Tuesday | January 12, 2016

Senators Scott, Roberts & Gardner to Pres. Obama: Moving GITMO to Mainland Threatens National Security

WASHINGTON, DC - Following the President's State of the Union Address, U.S. Senators Tim Scott (R-S.C.),Pat Roberts (R-Kan.), and Cory Gardner (R-Colo.) today said President Obama's intention to use executive action to re-locate terrorists held at the detention facility at Guantanamo Bay to American communities would harm national security. During the speech, the Senators sat together in united opposition to the President's plan.

"Tonight's comments by President Obama continue to show his willingness to defy current law, Congress and the American people in regards to Guantanamo Bay,"Scott said. "The President's ongoing attempts to relocate dangerous international terrorists to domestic sites on US soil are dangerous, plain and simple. There is absolutely no need to put a target on an American community when we already have a world-class facility guarded by well-trained Marines to hold these detainees."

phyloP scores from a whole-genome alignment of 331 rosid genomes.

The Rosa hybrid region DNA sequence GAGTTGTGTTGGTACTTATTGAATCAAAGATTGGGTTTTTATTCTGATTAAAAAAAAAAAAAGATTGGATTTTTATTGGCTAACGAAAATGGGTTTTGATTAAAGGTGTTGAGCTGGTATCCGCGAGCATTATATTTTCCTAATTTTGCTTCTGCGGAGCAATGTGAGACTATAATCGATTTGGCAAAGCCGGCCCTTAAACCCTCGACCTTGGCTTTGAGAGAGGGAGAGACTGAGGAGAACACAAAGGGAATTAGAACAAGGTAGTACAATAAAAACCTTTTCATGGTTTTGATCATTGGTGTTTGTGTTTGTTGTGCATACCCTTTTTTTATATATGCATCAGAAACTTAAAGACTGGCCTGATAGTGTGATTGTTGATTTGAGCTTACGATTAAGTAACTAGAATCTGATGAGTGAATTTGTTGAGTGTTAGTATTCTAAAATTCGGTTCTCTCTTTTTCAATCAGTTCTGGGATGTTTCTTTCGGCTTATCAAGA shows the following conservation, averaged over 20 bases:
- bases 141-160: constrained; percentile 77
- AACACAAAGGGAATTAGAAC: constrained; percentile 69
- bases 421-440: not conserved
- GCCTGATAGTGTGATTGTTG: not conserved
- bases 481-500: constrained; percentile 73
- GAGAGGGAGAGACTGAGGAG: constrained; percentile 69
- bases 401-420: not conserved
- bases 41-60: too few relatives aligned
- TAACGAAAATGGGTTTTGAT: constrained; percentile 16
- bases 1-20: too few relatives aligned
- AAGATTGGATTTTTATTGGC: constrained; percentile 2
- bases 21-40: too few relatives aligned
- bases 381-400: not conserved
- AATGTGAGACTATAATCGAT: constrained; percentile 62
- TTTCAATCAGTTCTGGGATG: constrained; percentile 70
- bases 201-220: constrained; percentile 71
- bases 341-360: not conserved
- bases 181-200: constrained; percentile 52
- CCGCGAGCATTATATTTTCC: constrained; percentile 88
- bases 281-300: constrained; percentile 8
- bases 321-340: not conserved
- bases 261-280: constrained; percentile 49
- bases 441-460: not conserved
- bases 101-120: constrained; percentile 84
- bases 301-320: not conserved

"The intention to send terrorists to the mainland is just another of the Obama Administration's misguided strategic national security decisions,"Roberts said."Closing Guantanamo will never endear radical Islamic fundamentalists to America. It will simply move these detainees and their security risks north, to one of the communities in our states."

"The American people and Congress have been extremely clear: Guantanamo Bay houses some of the world's deadliest terrorists,"Gardner said."They do not belong back on the battlefield fighting against us, nor do they belong on U.S. soil. Bringing them herewould be reckless and dangerous. The President should abandon this misguided political plan."

In November, 86 percent of the House and Senate voted for legislation that bars the transfer of Guantanamo detainees to domestic soil. The White House has repeatedly stated their desire for Congress to "get out of the way" and let them close Guantanamo, regardless of the 30 percent recidivism rate among released detainees, the hundreds of millions of dollars it will cost to construct a new facility, and the fact that opening domestic facility would place a bright red bullseye on an American community. The Administration has already surveyed sites in South Carolina, Kansas, and Colorado as potential replacement

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